Robert Kubica has opened up on the pain he endured following his life-threatening rally crash almost nine years ago.
The Polish driver was forced to pull out of the 2011 Formula 1 season after a crash at the Ronde di Andora rally, which was held before the start of the F1 season.
However the rally crash, which left him with a partially severed forearm, cast a major doubt over his future career in racing.
"There were a few nights where I cried," the 35-year-old told TVP. "20 years of passion and work changed in one second.
"I had to mentally, as well as physically, rehabilitate myself. The turning point was when I did not think about how to do something, but I was glad that I could do it at all."
Kubica began working his way back through the motorsport ladder and made a handful of test outings in 2017 with Renault, sparking rumours that he was on his way back to an F1 race seat.
After a year on the sidelines with Williams, Kubica was signed as a full-time driver in 2019, but endured a difficult campaign as the Grove-based team was stuck at the back of the field.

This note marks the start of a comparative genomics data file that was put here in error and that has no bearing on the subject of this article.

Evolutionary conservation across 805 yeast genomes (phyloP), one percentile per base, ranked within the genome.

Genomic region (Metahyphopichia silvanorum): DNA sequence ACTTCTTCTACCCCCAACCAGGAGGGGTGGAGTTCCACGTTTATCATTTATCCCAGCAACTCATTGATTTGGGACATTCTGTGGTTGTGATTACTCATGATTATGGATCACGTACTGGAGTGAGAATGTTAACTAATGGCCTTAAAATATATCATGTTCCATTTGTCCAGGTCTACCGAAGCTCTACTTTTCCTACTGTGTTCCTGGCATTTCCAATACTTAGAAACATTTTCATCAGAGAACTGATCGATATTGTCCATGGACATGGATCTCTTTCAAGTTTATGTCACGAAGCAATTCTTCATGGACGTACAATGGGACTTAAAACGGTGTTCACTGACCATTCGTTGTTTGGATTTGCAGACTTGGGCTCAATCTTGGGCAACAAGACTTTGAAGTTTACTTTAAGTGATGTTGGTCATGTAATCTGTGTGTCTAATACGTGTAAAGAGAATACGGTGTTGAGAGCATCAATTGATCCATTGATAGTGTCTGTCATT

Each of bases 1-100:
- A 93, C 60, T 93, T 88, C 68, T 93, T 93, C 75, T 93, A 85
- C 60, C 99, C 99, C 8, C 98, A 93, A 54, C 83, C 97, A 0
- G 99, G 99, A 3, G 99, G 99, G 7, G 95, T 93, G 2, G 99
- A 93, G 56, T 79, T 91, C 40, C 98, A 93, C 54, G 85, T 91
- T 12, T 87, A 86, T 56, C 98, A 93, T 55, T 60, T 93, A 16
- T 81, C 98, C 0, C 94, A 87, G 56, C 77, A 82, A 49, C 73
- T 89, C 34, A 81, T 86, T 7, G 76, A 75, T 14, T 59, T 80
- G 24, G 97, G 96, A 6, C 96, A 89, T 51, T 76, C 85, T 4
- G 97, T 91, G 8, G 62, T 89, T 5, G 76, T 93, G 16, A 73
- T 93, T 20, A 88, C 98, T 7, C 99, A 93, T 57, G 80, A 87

Kubica is set to remain in F1 next year as a development driver, with Racing Point owner Lawrence Stroll hailing the strength of the 2008 Canadian Grand Prix winner.
"He doesn't let failure bring him down," Stroll said. "He falls but gets up. In sports and in life, I have not seen someone who is so determined, such a fighter."
Kubica pointed out that the extent of his injury means that something as simple as tying his shoelaces is no longer easy.
"As a rule, I am lazy and do not tie them at all, but if I did it like before the accident, it would not be possible," Kubica said. "After some time, the mind and body find a new way, and it is the final result that is important."
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